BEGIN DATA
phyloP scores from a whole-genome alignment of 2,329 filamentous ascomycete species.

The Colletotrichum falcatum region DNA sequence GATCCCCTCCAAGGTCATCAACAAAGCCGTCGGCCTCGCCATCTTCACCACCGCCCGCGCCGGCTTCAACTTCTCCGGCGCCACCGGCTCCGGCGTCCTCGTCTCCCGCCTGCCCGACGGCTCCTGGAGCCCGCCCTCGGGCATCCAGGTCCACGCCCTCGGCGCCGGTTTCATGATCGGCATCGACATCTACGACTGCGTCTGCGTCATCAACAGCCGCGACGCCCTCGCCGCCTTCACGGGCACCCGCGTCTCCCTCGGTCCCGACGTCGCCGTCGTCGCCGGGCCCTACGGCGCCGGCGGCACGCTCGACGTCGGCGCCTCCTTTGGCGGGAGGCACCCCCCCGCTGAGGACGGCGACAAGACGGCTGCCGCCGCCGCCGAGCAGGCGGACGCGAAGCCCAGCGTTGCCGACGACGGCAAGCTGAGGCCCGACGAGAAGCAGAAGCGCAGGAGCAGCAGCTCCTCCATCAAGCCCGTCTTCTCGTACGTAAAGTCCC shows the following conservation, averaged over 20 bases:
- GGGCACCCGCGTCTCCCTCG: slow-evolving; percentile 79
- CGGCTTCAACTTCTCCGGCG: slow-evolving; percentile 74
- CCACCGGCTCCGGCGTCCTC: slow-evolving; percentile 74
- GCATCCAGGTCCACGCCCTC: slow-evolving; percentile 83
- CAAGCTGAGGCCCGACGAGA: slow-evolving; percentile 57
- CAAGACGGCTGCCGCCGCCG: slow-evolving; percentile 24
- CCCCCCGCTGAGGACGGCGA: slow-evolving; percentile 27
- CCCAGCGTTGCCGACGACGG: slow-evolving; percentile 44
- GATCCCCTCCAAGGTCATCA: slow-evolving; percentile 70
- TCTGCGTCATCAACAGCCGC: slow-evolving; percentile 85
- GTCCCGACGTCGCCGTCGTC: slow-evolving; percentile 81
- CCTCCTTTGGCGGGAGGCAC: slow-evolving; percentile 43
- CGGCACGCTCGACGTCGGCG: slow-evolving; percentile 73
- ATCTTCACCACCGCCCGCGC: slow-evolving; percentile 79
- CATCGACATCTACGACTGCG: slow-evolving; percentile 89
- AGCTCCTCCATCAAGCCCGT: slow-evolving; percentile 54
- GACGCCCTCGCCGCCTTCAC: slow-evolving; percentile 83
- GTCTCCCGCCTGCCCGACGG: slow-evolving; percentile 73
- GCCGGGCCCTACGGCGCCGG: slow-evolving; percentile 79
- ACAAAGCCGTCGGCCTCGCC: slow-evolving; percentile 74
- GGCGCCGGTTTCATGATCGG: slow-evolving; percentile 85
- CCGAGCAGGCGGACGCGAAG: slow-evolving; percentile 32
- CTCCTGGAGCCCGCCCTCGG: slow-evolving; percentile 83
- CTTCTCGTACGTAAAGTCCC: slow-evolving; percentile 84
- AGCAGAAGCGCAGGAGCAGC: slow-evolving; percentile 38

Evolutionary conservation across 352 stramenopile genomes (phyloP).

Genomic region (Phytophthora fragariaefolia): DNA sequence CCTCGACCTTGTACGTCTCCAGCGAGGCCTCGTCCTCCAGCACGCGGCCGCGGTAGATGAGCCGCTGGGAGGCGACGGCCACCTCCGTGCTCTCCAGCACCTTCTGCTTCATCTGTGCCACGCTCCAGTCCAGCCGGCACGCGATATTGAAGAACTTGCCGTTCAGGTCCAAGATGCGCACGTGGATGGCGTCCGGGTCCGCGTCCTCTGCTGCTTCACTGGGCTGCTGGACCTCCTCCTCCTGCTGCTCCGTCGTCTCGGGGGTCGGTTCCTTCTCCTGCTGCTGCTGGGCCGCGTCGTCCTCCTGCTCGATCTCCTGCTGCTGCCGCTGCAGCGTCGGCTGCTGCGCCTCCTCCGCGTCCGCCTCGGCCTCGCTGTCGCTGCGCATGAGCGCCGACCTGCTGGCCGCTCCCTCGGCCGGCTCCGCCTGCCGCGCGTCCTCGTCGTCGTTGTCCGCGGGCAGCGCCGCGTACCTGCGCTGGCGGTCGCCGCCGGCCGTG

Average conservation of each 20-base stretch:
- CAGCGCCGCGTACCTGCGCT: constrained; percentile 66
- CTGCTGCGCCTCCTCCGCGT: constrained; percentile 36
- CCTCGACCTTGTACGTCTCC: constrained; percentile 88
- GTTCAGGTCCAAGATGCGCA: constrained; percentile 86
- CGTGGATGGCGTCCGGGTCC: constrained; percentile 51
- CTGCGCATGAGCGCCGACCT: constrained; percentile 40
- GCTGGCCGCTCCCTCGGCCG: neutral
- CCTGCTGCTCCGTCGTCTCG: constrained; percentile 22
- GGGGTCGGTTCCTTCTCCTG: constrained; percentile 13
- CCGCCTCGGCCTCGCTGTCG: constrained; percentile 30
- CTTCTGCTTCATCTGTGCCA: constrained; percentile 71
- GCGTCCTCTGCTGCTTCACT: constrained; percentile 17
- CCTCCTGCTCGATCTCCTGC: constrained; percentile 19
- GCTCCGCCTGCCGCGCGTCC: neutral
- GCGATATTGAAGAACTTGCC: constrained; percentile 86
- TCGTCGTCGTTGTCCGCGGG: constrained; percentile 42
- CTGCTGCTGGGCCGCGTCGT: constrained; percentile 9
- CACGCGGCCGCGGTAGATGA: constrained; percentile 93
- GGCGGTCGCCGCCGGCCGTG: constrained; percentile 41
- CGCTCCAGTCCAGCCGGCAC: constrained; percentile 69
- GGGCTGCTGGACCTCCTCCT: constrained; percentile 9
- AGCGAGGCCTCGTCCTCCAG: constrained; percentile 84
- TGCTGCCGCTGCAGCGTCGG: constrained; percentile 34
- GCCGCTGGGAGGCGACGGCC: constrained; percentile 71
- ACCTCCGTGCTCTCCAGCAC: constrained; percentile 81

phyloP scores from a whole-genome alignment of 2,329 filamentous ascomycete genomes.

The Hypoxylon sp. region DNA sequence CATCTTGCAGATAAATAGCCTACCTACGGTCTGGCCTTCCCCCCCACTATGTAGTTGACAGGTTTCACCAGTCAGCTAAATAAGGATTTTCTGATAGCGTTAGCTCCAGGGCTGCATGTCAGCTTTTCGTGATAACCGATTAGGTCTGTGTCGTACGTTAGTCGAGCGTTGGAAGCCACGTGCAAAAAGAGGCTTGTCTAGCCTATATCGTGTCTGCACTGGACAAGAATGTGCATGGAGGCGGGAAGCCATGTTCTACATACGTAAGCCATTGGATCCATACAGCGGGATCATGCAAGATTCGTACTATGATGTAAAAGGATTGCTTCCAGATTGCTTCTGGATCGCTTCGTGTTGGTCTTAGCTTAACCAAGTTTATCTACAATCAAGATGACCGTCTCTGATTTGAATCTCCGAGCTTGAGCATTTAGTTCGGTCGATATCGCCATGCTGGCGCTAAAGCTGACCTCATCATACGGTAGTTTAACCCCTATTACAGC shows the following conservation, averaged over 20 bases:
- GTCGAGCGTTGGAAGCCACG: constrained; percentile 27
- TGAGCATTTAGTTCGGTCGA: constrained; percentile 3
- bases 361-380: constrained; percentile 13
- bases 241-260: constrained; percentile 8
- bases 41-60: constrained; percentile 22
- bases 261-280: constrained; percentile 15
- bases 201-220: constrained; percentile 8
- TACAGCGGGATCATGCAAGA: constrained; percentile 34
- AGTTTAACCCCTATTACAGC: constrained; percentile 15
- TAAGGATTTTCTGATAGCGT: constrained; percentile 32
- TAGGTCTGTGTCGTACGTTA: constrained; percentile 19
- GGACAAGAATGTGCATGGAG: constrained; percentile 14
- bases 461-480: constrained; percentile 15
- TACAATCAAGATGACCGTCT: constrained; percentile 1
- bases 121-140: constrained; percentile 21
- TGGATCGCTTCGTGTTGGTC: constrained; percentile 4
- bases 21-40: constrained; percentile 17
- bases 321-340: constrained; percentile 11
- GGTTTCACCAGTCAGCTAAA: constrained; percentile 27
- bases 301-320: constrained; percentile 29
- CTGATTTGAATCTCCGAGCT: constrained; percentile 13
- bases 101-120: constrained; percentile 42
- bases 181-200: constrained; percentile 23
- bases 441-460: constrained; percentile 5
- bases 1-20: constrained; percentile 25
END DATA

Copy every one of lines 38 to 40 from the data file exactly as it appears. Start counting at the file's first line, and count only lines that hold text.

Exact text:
- CCTGCTGCTCCGTCGTCTCG: constrained; percentile 22
- GGGGTCGGTTCCTTCTCCTG: constrained; percentile 13
- CCGCCTCGGCCTCGCTGTCG: constrained; percentile 30